4 of the Most Common Insurance-Based Tax Benefits all Taxpayers Should Know

Tax and insurance are both essentials when you are employed, self-employed, or have a family. If you are self-employed there are a number of tax benefits you should be aware of relating to insurance. By making sure you know about the different deductions you can make, you can ensure you get the best out of your tax return. Here we talk about four different areas of insurance and how they relate to tax.

1) Health Insurance
You can most likely deduct health insurance premiums when you are self-employed. In many cases you can deduct premiums that you are paying out for things like dental, medical, and long-term care insurance. You can also deduct for premiums you pay for your spouse or for your dependents. In order to get this deduction you need to fill in page one of the Form 1040. In this way you can benefit whether or not you itemize the deductions. The deduction lowers the overall adjusted gross income.

There are certain eligibility rules that need to be met if you are going to deduct health insurance premiums. These include only being able to claim for the months of the year when you were not eligible to be in an employer health plan. Your deduction must also not exceed the amount of income you earn in the year.

If you own a business and you pay health insurance premiums for employees then you can deduct these premiums.
This all represents a valuable tax benefit and you should certainly look into claiming the deductions you are due if you are self-employed.

2) Homeowners Insurance
In most cases you cannot make a deduction for your homeowners insurance, only for private mortgage insurance. But if you are claiming rental income then you can deduct the property insurance because it is classed as a business expense. If you use part of your house for business means, you can deduct a proportion of your homeowners insurance since this is also classed as a business expense. You should consult a tax professional if you are attempting to itemize these expenses to make sure that you are following the correct regulations and that you are legally deducting homeowners insurance.

3) Life Insurance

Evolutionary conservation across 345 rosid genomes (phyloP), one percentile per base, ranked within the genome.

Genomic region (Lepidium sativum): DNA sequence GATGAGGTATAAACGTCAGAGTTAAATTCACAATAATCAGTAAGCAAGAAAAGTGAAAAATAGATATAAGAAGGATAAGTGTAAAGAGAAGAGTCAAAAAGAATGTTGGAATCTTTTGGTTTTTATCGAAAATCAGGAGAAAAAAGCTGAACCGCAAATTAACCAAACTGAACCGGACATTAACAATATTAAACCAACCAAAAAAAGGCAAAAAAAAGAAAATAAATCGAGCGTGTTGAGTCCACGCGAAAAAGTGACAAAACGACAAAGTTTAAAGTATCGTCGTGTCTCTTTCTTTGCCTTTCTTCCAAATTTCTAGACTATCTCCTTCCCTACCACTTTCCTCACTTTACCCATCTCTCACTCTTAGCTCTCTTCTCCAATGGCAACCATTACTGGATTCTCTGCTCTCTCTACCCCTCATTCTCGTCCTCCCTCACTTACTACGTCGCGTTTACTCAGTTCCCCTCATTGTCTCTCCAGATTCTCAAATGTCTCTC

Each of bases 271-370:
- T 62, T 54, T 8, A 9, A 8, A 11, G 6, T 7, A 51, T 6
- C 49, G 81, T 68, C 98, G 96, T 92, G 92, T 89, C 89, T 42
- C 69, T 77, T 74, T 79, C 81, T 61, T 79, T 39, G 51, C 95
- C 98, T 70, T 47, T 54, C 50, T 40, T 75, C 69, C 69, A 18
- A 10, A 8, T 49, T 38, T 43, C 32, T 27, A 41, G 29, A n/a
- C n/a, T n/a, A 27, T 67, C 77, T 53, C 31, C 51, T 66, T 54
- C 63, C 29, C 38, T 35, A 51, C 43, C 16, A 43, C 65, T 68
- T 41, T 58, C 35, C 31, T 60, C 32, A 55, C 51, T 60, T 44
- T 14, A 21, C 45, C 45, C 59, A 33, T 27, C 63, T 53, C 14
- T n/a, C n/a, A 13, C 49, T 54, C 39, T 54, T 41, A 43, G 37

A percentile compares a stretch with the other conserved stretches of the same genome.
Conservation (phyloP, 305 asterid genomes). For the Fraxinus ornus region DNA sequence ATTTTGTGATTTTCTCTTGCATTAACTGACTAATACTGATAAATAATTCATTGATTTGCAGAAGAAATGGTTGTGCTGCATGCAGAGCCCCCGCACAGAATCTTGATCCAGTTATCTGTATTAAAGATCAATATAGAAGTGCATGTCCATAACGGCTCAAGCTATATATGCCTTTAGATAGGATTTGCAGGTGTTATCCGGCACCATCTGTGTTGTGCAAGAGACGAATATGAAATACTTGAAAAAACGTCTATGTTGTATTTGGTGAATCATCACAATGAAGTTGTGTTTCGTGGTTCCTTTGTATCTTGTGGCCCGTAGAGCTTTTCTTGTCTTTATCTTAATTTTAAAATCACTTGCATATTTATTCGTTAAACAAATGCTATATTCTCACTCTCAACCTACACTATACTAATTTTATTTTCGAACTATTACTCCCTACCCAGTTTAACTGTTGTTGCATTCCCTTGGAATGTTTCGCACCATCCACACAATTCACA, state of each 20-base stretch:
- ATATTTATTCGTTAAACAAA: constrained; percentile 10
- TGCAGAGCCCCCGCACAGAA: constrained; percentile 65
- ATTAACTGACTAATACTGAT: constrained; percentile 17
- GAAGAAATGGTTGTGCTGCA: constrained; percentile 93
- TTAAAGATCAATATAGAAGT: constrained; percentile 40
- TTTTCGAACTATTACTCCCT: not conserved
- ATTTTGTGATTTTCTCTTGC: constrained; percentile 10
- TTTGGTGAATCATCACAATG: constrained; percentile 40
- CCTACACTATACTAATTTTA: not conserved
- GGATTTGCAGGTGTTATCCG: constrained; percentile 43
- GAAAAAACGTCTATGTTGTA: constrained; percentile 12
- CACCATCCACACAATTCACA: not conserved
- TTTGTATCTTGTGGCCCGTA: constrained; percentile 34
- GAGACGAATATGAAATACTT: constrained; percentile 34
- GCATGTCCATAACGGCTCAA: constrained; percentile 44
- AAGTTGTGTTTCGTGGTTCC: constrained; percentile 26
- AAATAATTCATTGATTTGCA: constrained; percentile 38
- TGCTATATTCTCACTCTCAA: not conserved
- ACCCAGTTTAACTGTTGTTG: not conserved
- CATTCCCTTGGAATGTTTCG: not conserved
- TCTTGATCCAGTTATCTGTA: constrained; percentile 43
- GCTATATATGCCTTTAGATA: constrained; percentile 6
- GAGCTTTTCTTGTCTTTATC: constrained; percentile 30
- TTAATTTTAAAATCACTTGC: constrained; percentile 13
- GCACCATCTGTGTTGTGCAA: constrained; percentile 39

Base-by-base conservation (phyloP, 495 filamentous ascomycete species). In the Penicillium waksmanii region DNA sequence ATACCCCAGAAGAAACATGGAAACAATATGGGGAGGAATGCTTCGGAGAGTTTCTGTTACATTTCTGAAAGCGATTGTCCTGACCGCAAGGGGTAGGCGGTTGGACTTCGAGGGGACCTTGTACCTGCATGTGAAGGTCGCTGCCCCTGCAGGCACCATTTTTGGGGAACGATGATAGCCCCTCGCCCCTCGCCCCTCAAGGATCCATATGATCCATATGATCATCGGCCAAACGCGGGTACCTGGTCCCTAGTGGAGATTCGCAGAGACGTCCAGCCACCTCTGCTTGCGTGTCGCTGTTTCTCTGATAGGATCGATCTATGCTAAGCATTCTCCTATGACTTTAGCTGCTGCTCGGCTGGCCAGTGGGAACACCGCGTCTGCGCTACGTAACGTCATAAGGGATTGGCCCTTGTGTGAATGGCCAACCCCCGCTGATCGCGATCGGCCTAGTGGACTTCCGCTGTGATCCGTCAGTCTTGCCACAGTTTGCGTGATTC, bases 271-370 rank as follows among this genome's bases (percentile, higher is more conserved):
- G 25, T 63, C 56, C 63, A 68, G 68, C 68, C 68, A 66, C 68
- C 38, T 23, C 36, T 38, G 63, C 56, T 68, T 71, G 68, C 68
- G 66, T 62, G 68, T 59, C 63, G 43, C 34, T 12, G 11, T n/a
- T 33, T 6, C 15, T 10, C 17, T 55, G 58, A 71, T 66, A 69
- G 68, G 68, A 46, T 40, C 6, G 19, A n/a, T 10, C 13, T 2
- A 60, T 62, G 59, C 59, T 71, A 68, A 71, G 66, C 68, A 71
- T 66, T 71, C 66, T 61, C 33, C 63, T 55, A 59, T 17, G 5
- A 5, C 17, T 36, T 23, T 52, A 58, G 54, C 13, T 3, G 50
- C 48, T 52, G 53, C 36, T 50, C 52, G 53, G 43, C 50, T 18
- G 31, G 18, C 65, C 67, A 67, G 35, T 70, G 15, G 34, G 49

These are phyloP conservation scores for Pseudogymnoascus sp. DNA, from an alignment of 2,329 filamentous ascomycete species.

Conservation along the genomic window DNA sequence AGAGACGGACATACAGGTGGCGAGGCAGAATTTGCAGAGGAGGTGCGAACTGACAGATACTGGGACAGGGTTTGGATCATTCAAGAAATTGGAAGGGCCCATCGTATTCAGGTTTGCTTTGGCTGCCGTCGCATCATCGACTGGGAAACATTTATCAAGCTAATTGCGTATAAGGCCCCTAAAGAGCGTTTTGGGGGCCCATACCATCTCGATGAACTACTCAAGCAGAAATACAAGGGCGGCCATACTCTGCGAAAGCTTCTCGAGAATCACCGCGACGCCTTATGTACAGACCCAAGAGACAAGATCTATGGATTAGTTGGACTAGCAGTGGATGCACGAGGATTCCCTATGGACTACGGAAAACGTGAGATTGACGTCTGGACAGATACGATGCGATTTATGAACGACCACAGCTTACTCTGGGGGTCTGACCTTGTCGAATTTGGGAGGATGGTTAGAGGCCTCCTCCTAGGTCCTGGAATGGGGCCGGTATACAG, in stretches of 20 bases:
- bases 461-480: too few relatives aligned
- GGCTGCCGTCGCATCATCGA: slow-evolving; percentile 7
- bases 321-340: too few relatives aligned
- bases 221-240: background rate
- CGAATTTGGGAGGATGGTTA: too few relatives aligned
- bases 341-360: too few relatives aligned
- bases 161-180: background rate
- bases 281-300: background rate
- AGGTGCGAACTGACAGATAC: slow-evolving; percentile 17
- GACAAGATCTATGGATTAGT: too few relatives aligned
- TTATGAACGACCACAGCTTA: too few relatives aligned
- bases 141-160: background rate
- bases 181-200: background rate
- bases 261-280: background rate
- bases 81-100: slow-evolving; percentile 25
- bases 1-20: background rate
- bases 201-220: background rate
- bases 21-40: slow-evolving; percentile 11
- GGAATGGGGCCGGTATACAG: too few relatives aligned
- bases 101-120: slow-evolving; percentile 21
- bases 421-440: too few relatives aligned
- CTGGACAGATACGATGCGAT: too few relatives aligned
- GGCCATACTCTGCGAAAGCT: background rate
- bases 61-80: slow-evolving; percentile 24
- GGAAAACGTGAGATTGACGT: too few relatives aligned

If you are paying life insurance premiums for yourself then they are not typically tax-deductible. But if you are paying premiums for a life insurance policy that protects business assets then you could be able to deduct this cost of these insurance premiums. This is also documented on Form 1040, on Schedule C.
When paying life insurance premiums for an employee you can deduct the premium as part of your business expenses. However, if you are going to benefit from the policy at all, you cannot make a deduction based on these premiums. Again, consult a tax professional if you have concerns about deductions based on life insurance.

4) Travel Insurance
You may be able to deduct your travel insurance expenses if you are self-employed and you travel for business purposes. Your travel should be solely for business purposes related to your business as a self-employed individual. If it is part leisure and part business you need to portion off the trip and can only deduct the part that is for business.

Travel insurance for visiting clients, traveling to a conference, travel to a training course or a convention, or travel for the purposes of attending a trade event can be deducted as a business expense. You may also be able to make a deduction for travel insurance as it relates to attending promotions or for educational events related to your work – which are not classed as entertainment. The course should be directly related to your business.

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